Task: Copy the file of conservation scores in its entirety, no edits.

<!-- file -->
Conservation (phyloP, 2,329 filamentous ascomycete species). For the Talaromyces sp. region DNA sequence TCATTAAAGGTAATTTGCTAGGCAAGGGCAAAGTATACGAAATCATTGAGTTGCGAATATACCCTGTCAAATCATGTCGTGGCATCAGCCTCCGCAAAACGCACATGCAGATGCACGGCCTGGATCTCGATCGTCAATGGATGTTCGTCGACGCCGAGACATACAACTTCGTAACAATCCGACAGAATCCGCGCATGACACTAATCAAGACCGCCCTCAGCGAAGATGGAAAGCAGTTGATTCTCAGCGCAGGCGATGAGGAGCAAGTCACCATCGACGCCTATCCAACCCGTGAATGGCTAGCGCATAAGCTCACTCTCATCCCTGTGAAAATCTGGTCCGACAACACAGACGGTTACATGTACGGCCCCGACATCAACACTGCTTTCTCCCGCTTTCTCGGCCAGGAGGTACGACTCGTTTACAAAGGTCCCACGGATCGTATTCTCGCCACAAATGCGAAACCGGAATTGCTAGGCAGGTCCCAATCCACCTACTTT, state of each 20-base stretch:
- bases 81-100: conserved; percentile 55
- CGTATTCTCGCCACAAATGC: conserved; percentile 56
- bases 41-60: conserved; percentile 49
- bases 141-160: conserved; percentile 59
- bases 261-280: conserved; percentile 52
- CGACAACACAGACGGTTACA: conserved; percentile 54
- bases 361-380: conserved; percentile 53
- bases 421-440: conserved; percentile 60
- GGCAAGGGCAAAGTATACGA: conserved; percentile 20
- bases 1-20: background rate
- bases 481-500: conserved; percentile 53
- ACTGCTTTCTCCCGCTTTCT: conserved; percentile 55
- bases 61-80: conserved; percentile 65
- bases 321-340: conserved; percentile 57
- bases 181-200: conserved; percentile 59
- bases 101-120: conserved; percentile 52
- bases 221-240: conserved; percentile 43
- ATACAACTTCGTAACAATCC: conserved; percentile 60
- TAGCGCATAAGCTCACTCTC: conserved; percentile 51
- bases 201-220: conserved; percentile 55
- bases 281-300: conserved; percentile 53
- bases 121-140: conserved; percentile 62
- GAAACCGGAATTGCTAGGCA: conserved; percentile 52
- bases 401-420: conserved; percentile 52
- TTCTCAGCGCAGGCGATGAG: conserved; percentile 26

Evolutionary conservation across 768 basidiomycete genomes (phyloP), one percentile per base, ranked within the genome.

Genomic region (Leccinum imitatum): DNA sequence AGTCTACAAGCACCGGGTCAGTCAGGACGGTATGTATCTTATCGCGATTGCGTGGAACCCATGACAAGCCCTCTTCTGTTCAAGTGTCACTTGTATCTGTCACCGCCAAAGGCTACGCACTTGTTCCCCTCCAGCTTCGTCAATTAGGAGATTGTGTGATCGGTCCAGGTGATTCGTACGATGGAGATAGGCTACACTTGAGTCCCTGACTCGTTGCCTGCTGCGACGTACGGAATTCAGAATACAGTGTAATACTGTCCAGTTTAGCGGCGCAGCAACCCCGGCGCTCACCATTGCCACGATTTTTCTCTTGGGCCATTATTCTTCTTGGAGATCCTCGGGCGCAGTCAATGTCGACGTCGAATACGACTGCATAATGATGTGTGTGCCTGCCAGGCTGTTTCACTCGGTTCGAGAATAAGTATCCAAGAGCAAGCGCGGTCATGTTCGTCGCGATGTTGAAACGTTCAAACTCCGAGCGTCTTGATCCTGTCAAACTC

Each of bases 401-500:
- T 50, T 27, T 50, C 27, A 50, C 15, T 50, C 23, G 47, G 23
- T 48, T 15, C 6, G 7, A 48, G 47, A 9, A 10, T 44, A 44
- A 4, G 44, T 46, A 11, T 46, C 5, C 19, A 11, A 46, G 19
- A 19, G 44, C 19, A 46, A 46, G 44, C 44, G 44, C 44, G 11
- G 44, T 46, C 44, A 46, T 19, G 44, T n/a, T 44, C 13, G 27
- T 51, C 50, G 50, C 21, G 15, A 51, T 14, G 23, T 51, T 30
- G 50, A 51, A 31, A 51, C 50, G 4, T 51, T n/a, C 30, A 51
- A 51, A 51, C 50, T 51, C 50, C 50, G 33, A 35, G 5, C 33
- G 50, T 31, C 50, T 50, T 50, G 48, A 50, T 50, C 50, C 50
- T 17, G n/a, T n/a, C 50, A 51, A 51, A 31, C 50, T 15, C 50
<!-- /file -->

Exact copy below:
Conservation (phyloP, 2,329 filamentous ascomycete species). For the Talaromyces sp. region DNA sequence TCATTAAAGGTAATTTGCTAGGCAAGGGCAAAGTATACGAAATCATTGAGTTGCGAATATACCCTGTCAAATCATGTCGTGGCATCAGCCTCCGCAAAACGCACATGCAGATGCACGGCCTGGATCTCGATCGTCAATGGATGTTCGTCGACGCCGAGACATACAACTTCGTAACAATCCGACAGAATCCGCGCATGACACTAATCAAGACCGCCCTCAGCGAAGATGGAAAGCAGTTGATTCTCAGCGCAGGCGATGAGGAGCAAGTCACCATCGACGCCTATCCAACCCGTGAATGGCTAGCGCATAAGCTCACTCTCATCCCTGTGAAAATCTGGTCCGACAACACAGACGGTTACATGTACGGCCCCGACATCAACACTGCTTTCTCCCGCTTTCTCGGCCAGGAGGTACGACTCGTTTACAAAGGTCCCACGGATCGTATTCTCGCCACAAATGCGAAACCGGAATTGCTAGGCAGGTCCCAATCCACCTACTTT, state of each 20-base stretch:
- bases 81-100: conserved; percentile 55
- CGTATTCTCGCCACAAATGC: conserved; percentile 56
- bases 41-60: conserved; percentile 49
- bases 141-160: conserved; percentile 59
- bases 261-280: conserved; percentile 52
- CGACAACACAGACGGTTACA: conserved; percentile 54
- bases 361-380: conserved; percentile 53
- bases 421-440: conserved; percentile 60
- GGCAAGGGCAAAGTATACGA: conserved; percentile 20
- bases 1-20: background rate
- bases 481-500: conserved; percentile 53
- ACTGCTTTCTCCCGCTTTCT: conserved; percentile 55
- bases 61-80: conserved; percentile 65
- bases 321-340: conserved; percentile 57
- bases 181-200: conserved; percentile 59
- bases 101-120: conserved; percentile 52
- bases 221-240: conserved; percentile 43
- ATACAACTTCGTAACAATCC: conserved; percentile 60
- TAGCGCATAAGCTCACTCTC: conserved; percentile 51
- bases 201-220: conserved; percentile 55
- bases 281-300: conserved; percentile 53
- bases 121-140: conserved; percentile 62
- GAAACCGGAATTGCTAGGCA: conserved; percentile 52
- bases 401-420: conserved; percentile 52
- TTCTCAGCGCAGGCGATGAG: conserved; percentile 26

Evolutionary conservation across 768 basidiomycete genomes (phyloP), one percentile per base, ranked within the genome.

Genomic region (Leccinum imitatum): DNA sequence AGTCTACAAGCACCGGGTCAGTCAGGACGGTATGTATCTTATCGCGATTGCGTGGAACCCATGACAAGCCCTCTTCTGTTCAAGTGTCACTTGTATCTGTCACCGCCAAAGGCTACGCACTTGTTCCCCTCCAGCTTCGTCAATTAGGAGATTGTGTGATCGGTCCAGGTGATTCGTACGATGGAGATAGGCTACACTTGAGTCCCTGACTCGTTGCCTGCTGCGACGTACGGAATTCAGAATACAGTGTAATACTGTCCAGTTTAGCGGCGCAGCAACCCCGGCGCTCACCATTGCCACGATTTTTCTCTTGGGCCATTATTCTTCTTGGAGATCCTCGGGCGCAGTCAATGTCGACGTCGAATACGACTGCATAATGATGTGTGTGCCTGCCAGGCTGTTTCACTCGGTTCGAGAATAAGTATCCAAGAGCAAGCGCGGTCATGTTCGTCGCGATGTTGAAACGTTCAAACTCCGAGCGTCTTGATCCTGTCAAACTC

Each of bases 401-500:
- T 50, T 27, T 50, C 27, A 50, C 15, T 50, C 23, G 47, G 23
- T 48, T 15, C 6, G 7, A 48, G 47, A 9, A 10, T 44, A 44
- A 4, G 44, T 46, A 11, T 46, C 5, C 19, A 11, A 46, G 19
- A 19, G 44, C 19, A 46, A 46, G 44, C 44, G 44, C 44, G 11
- G 44, T 46, C 44, A 46, T 19, G 44, T n/a, T 44, C 13, G 27
- T 51, C 50, G 50, C 21, G 15, A 51, T 14, G 23, T 51, T 30
- G 50, A 51, A 31, A 51, C 50, G 4, T 51, T n/a, C 30, A 51
- A 51, A 51, C 50, T 51, C 50, C 50, G 33, A 35, G 5, C 33
- G 50, T 31, C 50, T 50, T 50, G 48, A 50, T 50, C 50, C 50
- T 17, G n/a, T n/a, C 50, A 51, A 51, A 31, C 50, T 15, C 50